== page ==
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June 21, 2007 / Tony

Is the food medium the message?

I ran across an interesting article on Slate yesterday.  Here’s what I thought was the juiciest part:

It was less encouraging to discover how easily the nose can be led astray by the eyes. For his next stupid human trick, Wysocki produced two jars, one labeled “Food,” the other “Body.” I was told to sniff each. I actually was one of the few people not fooled by the experiment: I said both jars smelled like vomit. In fact, both jars contained the same chemical compound, butyric acid, which can be perceived as vomit but also as perspiration or Parmesan cheese. Wysocki told me he often conducts this test at seminars and that, on average, 60 percent of the people in the room will claim they enjoy the aroma in the “Food” jar, with most saying it’s redolent of Parmesan cheese; but when he asks if anyone found the “Body” jar pleasant, no hands go up-the participants invariably claim that it smells of puke or body odor. He mentioned similar work done with wine by Frederic Brochet, a French cognitive psychologist. Brochet has shown that people given a white wine that has been dyed red will describe it exactly as they would a red wine. He has also found that if he serves the same wine in two different bottles, one labeled a cheap vin de table and the other a pricey grand cru, people invariably lavish praise on the latter and scorn the former. Brochet has dubbed this phenomenon “perceptive expectation.”

What made this excerpt interesting to me is not the fact that environment can affect how a person tastes.  That proposition is common sense.  Hunger itself is a factor that plays a huge role in how we taste food.  Everybody knows that food tastes better when you’re hungry.  What is interesting, however, is how great an effect environmental factors can have on taste perception.  In fact, some of these factors seem to be more determinative than the actual taste.  Think about it: if the same white wine, when dyed red, is described as tasting like a red wine, than the test subject is not tasting wine, he or she is tasting their environment.  And that is a very powerful concept. 

And I think that concept explains a lot.  For starters, I think it is the main reason why people think restaurant food tastes so good.  Restaurants take great pains to create and choose the correct atmosphere and all that is attendant to that (lighting, china, silver, furniture, etc.).  They also take great pains to provide the best presentation of their food as possible.  Many meats, even if microwaved, exhibit grill marks.  Garnishes are always put on dishes.  Food is piled high on plates, creating a sense of height.  Rims of plates are scrupulously clean.  Food is presented to a guest by a server with the best part of the dish closest to the guest.  And the list could go on.  Restaurants do all of these things for one reason-it creates the atmosphere and/or illusion that the food is beautiful, bountiful, safe, and carefully prepared.  If it pulls this off, then the guests will be pre-disposed to think their food will taste wonderful.  As one of my former CEO’s put it: people eat with their eyes first.  This careful orchestration, coupled with the average American’s less than discerning palate, has created the plethora of bad chain restaurants we have today.  Restaurants have learned that a lot of substandard food can be sold as long as it is put in a pretty package in a pretty restaurant.  Remember that they next time you’re out to eat.  Think about how you’re being manipulated.  I’m not saying restaurants are wrong in what they are doing.  I’m just saying be aware of it and really taste the food instead of your environment.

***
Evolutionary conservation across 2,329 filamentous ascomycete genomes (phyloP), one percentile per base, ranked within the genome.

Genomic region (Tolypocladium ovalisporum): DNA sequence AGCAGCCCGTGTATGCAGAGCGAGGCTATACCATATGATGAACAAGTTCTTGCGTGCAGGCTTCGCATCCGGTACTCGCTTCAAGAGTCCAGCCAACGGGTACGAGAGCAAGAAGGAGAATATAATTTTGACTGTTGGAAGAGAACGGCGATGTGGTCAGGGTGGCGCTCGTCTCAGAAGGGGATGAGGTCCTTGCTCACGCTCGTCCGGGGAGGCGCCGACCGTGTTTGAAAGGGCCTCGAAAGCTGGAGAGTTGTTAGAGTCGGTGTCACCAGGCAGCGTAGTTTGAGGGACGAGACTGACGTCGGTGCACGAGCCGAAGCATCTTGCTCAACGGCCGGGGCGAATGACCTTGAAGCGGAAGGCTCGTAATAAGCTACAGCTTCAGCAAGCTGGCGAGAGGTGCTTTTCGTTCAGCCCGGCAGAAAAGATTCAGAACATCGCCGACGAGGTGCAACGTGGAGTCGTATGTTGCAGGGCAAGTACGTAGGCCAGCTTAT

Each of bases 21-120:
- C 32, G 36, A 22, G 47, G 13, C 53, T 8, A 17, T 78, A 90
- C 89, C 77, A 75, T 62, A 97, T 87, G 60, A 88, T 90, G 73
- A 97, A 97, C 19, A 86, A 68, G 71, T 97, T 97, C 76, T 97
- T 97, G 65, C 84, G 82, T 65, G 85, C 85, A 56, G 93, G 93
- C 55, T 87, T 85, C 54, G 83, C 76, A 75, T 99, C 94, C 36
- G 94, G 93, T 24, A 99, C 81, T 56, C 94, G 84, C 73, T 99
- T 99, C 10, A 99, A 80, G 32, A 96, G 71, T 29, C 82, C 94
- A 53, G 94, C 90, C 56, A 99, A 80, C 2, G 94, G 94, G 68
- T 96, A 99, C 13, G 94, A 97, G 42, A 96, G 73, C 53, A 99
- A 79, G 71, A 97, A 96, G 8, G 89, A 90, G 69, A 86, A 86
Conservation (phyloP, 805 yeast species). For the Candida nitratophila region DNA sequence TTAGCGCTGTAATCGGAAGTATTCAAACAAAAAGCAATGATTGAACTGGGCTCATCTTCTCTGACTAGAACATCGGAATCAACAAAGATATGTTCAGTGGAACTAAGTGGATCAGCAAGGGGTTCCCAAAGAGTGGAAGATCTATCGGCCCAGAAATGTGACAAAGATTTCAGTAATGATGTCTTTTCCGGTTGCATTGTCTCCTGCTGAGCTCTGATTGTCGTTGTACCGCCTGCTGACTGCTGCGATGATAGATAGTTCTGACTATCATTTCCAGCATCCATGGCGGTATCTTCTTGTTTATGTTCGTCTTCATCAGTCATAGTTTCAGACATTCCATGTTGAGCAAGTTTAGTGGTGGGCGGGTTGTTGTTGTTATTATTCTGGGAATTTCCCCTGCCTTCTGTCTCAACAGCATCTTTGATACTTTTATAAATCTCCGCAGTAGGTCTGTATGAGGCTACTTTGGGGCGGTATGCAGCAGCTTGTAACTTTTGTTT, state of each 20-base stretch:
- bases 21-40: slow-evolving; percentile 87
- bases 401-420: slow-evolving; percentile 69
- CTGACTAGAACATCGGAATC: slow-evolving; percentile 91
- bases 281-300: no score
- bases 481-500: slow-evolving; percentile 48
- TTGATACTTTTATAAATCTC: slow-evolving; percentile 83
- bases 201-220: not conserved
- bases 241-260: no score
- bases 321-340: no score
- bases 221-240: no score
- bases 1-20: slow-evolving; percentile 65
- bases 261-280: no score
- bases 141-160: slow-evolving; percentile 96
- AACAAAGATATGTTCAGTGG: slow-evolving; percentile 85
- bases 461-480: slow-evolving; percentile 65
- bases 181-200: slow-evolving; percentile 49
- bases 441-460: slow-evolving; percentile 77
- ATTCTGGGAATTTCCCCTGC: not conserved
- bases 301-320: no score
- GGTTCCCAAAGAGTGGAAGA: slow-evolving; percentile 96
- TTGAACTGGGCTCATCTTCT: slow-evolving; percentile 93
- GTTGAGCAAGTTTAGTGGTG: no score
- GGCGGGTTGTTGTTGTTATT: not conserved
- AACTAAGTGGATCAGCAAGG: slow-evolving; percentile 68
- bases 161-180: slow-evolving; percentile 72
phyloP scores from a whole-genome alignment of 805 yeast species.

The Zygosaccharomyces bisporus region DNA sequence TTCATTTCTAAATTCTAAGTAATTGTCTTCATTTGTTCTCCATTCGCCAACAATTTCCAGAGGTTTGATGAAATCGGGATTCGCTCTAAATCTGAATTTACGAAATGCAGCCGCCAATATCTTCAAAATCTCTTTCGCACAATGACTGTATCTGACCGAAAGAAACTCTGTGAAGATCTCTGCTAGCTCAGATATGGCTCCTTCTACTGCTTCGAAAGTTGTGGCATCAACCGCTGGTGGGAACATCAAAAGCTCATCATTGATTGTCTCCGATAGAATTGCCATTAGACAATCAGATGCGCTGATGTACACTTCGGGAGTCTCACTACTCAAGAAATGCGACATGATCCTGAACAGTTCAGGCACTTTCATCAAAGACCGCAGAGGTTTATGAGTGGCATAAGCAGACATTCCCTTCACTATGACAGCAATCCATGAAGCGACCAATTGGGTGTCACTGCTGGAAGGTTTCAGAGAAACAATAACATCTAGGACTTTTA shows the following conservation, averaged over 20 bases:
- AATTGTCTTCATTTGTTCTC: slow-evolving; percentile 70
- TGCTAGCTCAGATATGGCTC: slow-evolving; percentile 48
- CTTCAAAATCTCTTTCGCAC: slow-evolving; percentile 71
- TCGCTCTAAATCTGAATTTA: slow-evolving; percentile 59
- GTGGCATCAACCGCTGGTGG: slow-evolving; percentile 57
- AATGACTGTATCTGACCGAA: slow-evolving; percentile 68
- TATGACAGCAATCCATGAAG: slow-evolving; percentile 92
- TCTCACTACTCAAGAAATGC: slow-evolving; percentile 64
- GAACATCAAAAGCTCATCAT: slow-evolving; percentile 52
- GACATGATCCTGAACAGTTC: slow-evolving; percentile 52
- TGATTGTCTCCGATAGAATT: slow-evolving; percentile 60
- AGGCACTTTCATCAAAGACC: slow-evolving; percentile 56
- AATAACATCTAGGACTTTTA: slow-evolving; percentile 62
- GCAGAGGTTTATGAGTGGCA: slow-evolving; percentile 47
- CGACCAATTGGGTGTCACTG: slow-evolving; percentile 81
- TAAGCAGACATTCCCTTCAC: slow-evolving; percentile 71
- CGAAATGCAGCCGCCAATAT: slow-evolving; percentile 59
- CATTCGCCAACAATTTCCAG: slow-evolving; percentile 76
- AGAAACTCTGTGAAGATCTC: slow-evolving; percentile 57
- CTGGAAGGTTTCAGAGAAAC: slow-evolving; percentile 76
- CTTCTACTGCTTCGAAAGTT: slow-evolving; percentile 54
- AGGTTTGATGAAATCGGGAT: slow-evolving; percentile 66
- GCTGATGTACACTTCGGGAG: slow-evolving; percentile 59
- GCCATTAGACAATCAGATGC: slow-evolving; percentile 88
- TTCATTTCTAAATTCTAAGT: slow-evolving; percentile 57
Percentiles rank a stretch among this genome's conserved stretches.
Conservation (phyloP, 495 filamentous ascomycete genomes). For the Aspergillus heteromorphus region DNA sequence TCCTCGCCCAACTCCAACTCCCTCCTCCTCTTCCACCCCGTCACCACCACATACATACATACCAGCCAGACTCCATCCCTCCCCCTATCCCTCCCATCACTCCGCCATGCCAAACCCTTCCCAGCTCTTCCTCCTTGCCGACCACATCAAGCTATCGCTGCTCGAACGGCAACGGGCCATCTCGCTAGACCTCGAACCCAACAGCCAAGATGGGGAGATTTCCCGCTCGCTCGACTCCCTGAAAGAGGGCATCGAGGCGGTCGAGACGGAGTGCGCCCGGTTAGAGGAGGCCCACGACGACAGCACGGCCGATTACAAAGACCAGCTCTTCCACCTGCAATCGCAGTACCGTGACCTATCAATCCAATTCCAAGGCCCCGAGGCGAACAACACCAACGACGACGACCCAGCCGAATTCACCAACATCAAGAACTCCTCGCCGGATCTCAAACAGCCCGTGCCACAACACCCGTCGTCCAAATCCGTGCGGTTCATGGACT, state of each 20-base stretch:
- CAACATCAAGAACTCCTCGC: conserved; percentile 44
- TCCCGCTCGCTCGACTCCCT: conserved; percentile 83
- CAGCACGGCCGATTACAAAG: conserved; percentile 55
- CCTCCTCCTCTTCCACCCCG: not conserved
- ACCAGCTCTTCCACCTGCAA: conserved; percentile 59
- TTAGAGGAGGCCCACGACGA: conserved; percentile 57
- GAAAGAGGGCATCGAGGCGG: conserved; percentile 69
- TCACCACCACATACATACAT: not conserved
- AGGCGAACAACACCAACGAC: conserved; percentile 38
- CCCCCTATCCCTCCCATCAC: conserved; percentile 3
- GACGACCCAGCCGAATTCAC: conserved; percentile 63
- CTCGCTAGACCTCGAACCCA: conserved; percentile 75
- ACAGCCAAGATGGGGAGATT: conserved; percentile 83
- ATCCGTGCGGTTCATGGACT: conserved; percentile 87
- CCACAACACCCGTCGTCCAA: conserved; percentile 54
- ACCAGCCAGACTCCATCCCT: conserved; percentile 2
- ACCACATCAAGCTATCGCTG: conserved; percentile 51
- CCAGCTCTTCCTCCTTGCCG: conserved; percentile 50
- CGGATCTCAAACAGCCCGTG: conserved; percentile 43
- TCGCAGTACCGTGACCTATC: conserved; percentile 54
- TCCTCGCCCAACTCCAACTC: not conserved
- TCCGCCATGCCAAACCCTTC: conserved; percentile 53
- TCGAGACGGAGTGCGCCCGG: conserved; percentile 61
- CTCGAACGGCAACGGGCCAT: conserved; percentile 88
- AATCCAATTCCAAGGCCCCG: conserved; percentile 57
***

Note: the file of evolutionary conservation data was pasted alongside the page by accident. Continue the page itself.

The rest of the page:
This concept may also be a contributor to the problem of people not being able to cook at home.  (See this post.)  If the average American cook can’t make beautiful food at home (like a restaurant can), than isn’t he or she already pre-disposed to think that restaurant food tastes better?  And if that is so, isn’t that another reason not to cook at home?  I wonder. 

Finally, I think this is why I am almost never satisfied with my own cooking.  I already know how it all came together and what went into the dish.  I know all the grit that went into it.  No matter how pretty I make it, I don’t think I can fool myself into thinking something is better than I know it is. 

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